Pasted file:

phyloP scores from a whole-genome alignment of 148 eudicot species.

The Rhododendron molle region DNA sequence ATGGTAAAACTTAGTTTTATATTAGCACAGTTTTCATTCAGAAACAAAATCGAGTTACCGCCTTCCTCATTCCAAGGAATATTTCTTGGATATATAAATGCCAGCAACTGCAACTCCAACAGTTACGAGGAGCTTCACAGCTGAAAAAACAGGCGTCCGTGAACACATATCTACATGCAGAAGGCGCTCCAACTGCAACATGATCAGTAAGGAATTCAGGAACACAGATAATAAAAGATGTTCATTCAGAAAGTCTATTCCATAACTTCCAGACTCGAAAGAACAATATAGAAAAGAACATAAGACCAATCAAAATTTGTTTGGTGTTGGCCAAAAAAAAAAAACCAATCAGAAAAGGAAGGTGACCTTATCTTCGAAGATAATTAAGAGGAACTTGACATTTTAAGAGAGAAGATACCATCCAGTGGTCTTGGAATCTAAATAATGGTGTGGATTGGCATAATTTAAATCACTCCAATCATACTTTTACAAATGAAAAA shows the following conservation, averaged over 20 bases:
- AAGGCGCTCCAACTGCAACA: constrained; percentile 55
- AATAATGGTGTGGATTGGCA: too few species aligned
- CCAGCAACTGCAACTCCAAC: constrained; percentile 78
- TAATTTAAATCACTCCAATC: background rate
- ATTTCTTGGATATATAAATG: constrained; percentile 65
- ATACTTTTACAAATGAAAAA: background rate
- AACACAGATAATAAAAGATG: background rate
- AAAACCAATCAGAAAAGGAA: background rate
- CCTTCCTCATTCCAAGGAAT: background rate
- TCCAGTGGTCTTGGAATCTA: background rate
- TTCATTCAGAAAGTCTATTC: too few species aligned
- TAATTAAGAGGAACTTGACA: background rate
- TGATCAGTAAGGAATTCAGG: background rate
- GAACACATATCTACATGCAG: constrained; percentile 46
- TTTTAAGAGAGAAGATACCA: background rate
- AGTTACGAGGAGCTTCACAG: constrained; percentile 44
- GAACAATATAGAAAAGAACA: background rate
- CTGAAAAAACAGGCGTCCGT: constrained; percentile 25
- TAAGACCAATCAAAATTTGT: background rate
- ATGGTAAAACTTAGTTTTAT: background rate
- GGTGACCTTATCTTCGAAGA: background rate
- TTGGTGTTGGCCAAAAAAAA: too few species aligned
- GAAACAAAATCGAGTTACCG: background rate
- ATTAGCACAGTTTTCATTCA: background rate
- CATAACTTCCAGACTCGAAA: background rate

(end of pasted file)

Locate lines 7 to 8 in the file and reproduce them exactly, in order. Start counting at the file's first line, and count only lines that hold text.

- ATTTCTTGGATATATAAATG: constrained; percentile 65
- ATACTTTTACAAATGAAAAA: background rate